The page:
The loudest criticism has been made surrounding the Peoples Gas Holiday Market, which is sponsored by the Colcom Foundation and displays the foundation's name prominently throughout the market.
Immigrant-rights activist Monica Ruiz of Brookline's Casa San Jose pointed out the hypocrisy of an anti-immigrant sponsor for a Christmas market.
"Did they forget that Jesus was an immigrant? It’s Christmas," said Ruiz. "This is not the type of message to send to the city."
Now, Casa San Jose and 12 other local organizations are calling for Colcom's name to be removed from the holiday market, as well as calling for the market's organizer, the Pittsburgh Downtown Partnership, to return the money received from Colcom.
"Should the Pittsburgh Downtown Partnership accept money from a racist, anti-immigrant foundation just because it also sponsors parks, museums, and Santa’s House?" reads a statement from the groups. "If we just ignore it, how are we not complicit? Join us in demanding justice for immigrants."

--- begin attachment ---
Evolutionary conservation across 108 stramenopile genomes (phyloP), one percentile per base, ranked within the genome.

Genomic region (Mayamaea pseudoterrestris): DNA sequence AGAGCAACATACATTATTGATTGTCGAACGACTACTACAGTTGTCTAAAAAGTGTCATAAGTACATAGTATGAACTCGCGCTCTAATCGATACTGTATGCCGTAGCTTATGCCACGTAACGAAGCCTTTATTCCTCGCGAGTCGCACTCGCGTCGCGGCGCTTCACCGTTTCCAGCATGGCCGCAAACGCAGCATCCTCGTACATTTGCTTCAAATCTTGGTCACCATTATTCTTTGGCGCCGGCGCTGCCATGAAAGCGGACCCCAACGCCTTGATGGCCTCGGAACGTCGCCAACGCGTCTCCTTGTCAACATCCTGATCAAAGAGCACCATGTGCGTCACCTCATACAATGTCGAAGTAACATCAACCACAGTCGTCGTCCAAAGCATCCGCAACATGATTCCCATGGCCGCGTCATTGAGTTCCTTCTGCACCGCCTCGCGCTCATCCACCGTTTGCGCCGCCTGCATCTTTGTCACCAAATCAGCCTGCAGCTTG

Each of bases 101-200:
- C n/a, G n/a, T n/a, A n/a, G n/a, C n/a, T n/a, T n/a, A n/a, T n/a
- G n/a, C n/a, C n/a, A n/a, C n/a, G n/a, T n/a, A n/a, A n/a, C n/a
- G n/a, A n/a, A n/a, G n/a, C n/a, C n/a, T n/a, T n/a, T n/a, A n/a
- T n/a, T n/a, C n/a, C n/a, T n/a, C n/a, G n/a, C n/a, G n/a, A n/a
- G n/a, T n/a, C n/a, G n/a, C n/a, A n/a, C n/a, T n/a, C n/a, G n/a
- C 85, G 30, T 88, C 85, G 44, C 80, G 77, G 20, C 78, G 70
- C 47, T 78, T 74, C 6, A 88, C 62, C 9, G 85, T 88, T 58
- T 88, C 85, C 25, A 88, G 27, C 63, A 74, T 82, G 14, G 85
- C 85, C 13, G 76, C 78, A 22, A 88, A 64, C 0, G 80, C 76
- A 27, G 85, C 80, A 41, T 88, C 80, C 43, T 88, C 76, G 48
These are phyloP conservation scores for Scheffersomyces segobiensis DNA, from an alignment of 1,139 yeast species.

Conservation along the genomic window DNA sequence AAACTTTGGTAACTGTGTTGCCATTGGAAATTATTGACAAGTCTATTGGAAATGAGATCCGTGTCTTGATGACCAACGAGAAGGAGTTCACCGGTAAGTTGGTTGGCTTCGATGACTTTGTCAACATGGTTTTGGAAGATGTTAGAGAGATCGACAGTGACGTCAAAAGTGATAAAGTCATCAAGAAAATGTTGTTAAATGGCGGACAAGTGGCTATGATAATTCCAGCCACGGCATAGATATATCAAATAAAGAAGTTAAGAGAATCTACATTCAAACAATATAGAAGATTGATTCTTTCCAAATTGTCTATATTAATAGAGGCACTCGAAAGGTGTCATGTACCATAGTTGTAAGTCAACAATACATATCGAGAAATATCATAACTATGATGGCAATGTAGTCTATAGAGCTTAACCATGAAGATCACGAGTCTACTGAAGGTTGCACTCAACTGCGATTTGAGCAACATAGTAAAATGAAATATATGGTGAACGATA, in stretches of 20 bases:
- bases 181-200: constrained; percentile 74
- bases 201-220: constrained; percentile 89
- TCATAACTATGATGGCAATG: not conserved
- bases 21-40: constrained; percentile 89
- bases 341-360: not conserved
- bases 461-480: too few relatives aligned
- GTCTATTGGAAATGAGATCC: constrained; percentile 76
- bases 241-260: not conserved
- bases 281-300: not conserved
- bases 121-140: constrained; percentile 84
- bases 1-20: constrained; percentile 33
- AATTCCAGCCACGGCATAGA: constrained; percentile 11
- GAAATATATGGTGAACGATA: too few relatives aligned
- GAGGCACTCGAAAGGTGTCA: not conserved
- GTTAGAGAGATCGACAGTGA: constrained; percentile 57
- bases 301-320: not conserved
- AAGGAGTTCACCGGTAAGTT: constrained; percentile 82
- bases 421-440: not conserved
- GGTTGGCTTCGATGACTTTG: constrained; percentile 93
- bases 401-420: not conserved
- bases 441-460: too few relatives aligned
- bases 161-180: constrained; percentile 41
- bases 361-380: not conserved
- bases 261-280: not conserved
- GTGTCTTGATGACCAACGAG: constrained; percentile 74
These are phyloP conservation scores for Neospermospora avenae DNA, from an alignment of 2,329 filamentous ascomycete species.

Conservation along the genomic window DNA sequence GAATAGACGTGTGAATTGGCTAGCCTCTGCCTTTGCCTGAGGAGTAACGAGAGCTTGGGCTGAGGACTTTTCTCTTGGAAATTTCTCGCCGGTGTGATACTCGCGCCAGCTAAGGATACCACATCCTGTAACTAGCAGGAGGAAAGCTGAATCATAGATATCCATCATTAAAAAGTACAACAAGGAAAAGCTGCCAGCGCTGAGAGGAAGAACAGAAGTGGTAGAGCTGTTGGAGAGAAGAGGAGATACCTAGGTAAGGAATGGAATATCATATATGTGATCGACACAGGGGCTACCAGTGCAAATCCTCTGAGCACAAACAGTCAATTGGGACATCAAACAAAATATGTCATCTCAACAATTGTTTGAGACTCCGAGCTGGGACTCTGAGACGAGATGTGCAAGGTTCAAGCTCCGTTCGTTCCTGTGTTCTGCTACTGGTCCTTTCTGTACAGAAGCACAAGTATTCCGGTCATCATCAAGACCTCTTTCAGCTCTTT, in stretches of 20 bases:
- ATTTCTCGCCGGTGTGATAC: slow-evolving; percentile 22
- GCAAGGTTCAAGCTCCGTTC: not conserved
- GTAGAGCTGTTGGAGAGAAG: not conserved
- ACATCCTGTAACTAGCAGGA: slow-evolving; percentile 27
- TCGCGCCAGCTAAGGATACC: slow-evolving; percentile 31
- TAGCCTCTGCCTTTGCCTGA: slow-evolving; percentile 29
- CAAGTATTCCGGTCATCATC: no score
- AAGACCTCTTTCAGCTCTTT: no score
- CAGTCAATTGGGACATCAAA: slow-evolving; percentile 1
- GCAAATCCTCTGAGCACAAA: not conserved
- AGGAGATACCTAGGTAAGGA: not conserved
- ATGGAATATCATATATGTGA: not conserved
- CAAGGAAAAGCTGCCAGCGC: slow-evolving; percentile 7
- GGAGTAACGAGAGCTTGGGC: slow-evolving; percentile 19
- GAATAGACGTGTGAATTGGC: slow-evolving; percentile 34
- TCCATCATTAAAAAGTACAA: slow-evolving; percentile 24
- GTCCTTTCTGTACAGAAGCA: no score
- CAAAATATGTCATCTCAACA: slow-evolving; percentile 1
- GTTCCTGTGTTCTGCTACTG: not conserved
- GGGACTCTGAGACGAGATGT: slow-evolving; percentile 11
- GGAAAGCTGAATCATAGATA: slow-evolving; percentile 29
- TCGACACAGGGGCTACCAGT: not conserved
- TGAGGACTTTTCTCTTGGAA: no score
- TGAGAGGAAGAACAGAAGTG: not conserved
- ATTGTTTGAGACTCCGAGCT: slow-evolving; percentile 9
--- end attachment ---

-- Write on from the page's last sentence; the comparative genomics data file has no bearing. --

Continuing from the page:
The organizations include faith groups, labor coalitions, pro-immigrant advocates, and veterans. Listed here: Asian Pacific American Labor Alliance, Bend the Arc: Pittsburgh, Casa San Jose, IfNotNow Pittsburgh, Labor Council for Latin American Advancement, Mayday Marching Band, New Sanctuary Movement Pittsburgh, Pennsylvania Immigration & Citizenship Coalition, Pennsylvania Interfaith Impact Network, Pittsburgh United, Steel City Organizing for Radical Community Health, Thomas Merton Center, and Veterans for Peace.
The coalition started a letter campaign in hopes to pressure PDP to take action against Colcom. So far they have sent more than 500 letters with a goal of sending 800. In a statement sent to City Paper last week, PDP did not indicate making any changes to their relationship with Colcom.
In addition to the campaign, many of the groups are holding a protest tonight in front of Pittsburgh's U.S. Immigration and Customs Enforcement office in South Side. They are critical of President Donald Trump's anti-immigrant policies. The protest starts at 6 p.m. at 3000 Sidney St., South Side.